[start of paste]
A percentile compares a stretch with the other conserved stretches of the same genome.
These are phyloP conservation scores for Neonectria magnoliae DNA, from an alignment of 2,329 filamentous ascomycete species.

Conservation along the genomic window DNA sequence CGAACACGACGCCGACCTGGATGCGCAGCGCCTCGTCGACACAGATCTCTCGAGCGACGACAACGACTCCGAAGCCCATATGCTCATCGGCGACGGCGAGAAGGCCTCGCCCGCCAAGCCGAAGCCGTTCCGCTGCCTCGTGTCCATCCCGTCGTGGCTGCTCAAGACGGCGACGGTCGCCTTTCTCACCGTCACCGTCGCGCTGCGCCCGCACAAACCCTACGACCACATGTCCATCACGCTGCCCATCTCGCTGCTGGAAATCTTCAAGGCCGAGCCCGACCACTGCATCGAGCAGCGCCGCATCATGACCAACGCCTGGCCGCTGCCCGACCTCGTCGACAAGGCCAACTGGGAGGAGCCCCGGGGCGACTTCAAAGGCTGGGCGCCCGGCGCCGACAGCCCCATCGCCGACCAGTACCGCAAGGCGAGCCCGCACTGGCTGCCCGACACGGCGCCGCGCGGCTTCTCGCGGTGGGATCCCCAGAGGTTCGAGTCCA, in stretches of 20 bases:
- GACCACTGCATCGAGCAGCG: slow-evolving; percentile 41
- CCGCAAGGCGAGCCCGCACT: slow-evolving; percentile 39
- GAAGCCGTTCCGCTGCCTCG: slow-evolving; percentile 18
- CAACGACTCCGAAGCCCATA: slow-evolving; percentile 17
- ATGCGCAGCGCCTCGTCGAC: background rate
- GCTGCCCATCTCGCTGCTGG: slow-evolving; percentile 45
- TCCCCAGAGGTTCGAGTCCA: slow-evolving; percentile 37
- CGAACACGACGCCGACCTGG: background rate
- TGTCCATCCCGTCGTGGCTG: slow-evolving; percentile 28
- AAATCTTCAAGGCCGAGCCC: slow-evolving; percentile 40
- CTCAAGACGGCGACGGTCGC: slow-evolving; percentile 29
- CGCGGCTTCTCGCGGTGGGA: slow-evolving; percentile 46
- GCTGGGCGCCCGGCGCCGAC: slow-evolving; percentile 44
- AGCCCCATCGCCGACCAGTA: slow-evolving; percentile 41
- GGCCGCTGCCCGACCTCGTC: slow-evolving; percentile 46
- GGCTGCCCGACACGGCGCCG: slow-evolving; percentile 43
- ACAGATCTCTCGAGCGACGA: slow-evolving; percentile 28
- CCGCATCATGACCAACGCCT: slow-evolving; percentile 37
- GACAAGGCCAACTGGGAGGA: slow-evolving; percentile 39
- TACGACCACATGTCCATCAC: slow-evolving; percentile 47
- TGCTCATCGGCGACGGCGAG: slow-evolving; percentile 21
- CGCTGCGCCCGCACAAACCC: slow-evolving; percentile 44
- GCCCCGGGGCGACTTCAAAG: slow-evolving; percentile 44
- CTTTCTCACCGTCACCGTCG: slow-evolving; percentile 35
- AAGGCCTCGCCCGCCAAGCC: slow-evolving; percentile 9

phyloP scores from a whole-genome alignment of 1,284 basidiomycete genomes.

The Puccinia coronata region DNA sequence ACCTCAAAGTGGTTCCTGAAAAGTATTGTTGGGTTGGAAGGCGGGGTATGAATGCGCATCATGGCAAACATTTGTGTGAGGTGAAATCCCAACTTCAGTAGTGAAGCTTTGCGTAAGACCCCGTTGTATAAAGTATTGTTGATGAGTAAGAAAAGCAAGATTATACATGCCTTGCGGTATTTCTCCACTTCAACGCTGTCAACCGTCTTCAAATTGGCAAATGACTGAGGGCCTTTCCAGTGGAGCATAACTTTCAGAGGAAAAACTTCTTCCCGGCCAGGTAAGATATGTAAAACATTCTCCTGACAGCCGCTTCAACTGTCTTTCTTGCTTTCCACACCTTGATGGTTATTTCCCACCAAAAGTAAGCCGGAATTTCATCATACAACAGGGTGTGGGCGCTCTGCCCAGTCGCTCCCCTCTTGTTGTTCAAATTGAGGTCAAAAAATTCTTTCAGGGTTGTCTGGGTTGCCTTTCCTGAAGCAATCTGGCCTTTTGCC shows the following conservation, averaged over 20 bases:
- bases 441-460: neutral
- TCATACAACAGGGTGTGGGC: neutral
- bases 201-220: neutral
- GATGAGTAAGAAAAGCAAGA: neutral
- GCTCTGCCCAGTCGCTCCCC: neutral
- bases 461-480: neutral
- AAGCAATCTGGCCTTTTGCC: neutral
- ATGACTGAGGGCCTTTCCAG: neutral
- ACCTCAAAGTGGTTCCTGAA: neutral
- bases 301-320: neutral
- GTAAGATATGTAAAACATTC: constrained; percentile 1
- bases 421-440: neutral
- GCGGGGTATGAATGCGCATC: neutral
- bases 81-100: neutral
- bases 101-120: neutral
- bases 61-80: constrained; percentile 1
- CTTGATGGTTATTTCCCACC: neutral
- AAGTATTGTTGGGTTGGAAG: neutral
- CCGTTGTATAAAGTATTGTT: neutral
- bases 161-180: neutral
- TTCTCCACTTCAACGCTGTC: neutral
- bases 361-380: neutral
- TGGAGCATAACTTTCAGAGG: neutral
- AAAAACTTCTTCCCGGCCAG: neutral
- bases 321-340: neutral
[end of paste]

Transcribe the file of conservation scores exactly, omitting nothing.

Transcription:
A percentile compares a stretch with the other conserved stretches of the same genome.
These are phyloP conservation scores for Neonectria magnoliae DNA, from an alignment of 2,329 filamentous ascomycete species.

Conservation along the genomic window DNA sequence CGAACACGACGCCGACCTGGATGCGCAGCGCCTCGTCGACACAGATCTCTCGAGCGACGACAACGACTCCGAAGCCCATATGCTCATCGGCGACGGCGAGAAGGCCTCGCCCGCCAAGCCGAAGCCGTTCCGCTGCCTCGTGTCCATCCCGTCGTGGCTGCTCAAGACGGCGACGGTCGCCTTTCTCACCGTCACCGTCGCGCTGCGCCCGCACAAACCCTACGACCACATGTCCATCACGCTGCCCATCTCGCTGCTGGAAATCTTCAAGGCCGAGCCCGACCACTGCATCGAGCAGCGCCGCATCATGACCAACGCCTGGCCGCTGCCCGACCTCGTCGACAAGGCCAACTGGGAGGAGCCCCGGGGCGACTTCAAAGGCTGGGCGCCCGGCGCCGACAGCCCCATCGCCGACCAGTACCGCAAGGCGAGCCCGCACTGGCTGCCCGACACGGCGCCGCGCGGCTTCTCGCGGTGGGATCCCCAGAGGTTCGAGTCCA, in stretches of 20 bases:
- GACCACTGCATCGAGCAGCG: slow-evolving; percentile 41
- CCGCAAGGCGAGCCCGCACT: slow-evolving; percentile 39
- GAAGCCGTTCCGCTGCCTCG: slow-evolving; percentile 18
- CAACGACTCCGAAGCCCATA: slow-evolving; percentile 17
- ATGCGCAGCGCCTCGTCGAC: background rate
- GCTGCCCATCTCGCTGCTGG: slow-evolving; percentile 45
- TCCCCAGAGGTTCGAGTCCA: slow-evolving; percentile 37
- CGAACACGACGCCGACCTGG: background rate
- TGTCCATCCCGTCGTGGCTG: slow-evolving; percentile 28
- AAATCTTCAAGGCCGAGCCC: slow-evolving; percentile 40
- CTCAAGACGGCGACGGTCGC: slow-evolving; percentile 29
- CGCGGCTTCTCGCGGTGGGA: slow-evolving; percentile 46
- GCTGGGCGCCCGGCGCCGAC: slow-evolving; percentile 44
- AGCCCCATCGCCGACCAGTA: slow-evolving; percentile 41
- GGCCGCTGCCCGACCTCGTC: slow-evolving; percentile 46
- GGCTGCCCGACACGGCGCCG: slow-evolving; percentile 43
- ACAGATCTCTCGAGCGACGA: slow-evolving; percentile 28
- CCGCATCATGACCAACGCCT: slow-evolving; percentile 37
- GACAAGGCCAACTGGGAGGA: slow-evolving; percentile 39
- TACGACCACATGTCCATCAC: slow-evolving; percentile 47
- TGCTCATCGGCGACGGCGAG: slow-evolving; percentile 21
- CGCTGCGCCCGCACAAACCC: slow-evolving; percentile 44
- GCCCCGGGGCGACTTCAAAG: slow-evolving; percentile 44
- CTTTCTCACCGTCACCGTCG: slow-evolving; percentile 35
- AAGGCCTCGCCCGCCAAGCC: slow-evolving; percentile 9

phyloP scores from a whole-genome alignment of 1,284 basidiomycete genomes.

The Puccinia coronata region DNA sequence ACCTCAAAGTGGTTCCTGAAAAGTATTGTTGGGTTGGAAGGCGGGGTATGAATGCGCATCATGGCAAACATTTGTGTGAGGTGAAATCCCAACTTCAGTAGTGAAGCTTTGCGTAAGACCCCGTTGTATAAAGTATTGTTGATGAGTAAGAAAAGCAAGATTATACATGCCTTGCGGTATTTCTCCACTTCAACGCTGTCAACCGTCTTCAAATTGGCAAATGACTGAGGGCCTTTCCAGTGGAGCATAACTTTCAGAGGAAAAACTTCTTCCCGGCCAGGTAAGATATGTAAAACATTCTCCTGACAGCCGCTTCAACTGTCTTTCTTGCTTTCCACACCTTGATGGTTATTTCCCACCAAAAGTAAGCCGGAATTTCATCATACAACAGGGTGTGGGCGCTCTGCCCAGTCGCTCCCCTCTTGTTGTTCAAATTGAGGTCAAAAAATTCTTTCAGGGTTGTCTGGGTTGCCTTTCCTGAAGCAATCTGGCCTTTTGCC shows the following conservation, averaged over 20 bases:
- bases 441-460: neutral
- TCATACAACAGGGTGTGGGC: neutral
- bases 201-220: neutral
- GATGAGTAAGAAAAGCAAGA: neutral
- GCTCTGCCCAGTCGCTCCCC: neutral
- bases 461-480: neutral
- AAGCAATCTGGCCTTTTGCC: neutral
- ATGACTGAGGGCCTTTCCAG: neutral
- ACCTCAAAGTGGTTCCTGAA: neutral
- bases 301-320: neutral
- GTAAGATATGTAAAACATTC: constrained; percentile 1
- bases 421-440: neutral
- GCGGGGTATGAATGCGCATC: neutral
- bases 81-100: neutral
- bases 101-120: neutral
- bases 61-80: constrained; percentile 1
- CTTGATGGTTATTTCCCACC: neutral
- AAGTATTGTTGGGTTGGAAG: neutral
- CCGTTGTATAAAGTATTGTT: neutral
- bases 161-180: neutral
- TTCTCCACTTCAACGCTGTC: neutral
- bases 361-380: neutral
- TGGAGCATAACTTTCAGAGG: neutral
- AAAAACTTCTTCCCGGCCAG: neutral
- bases 321-340: neutral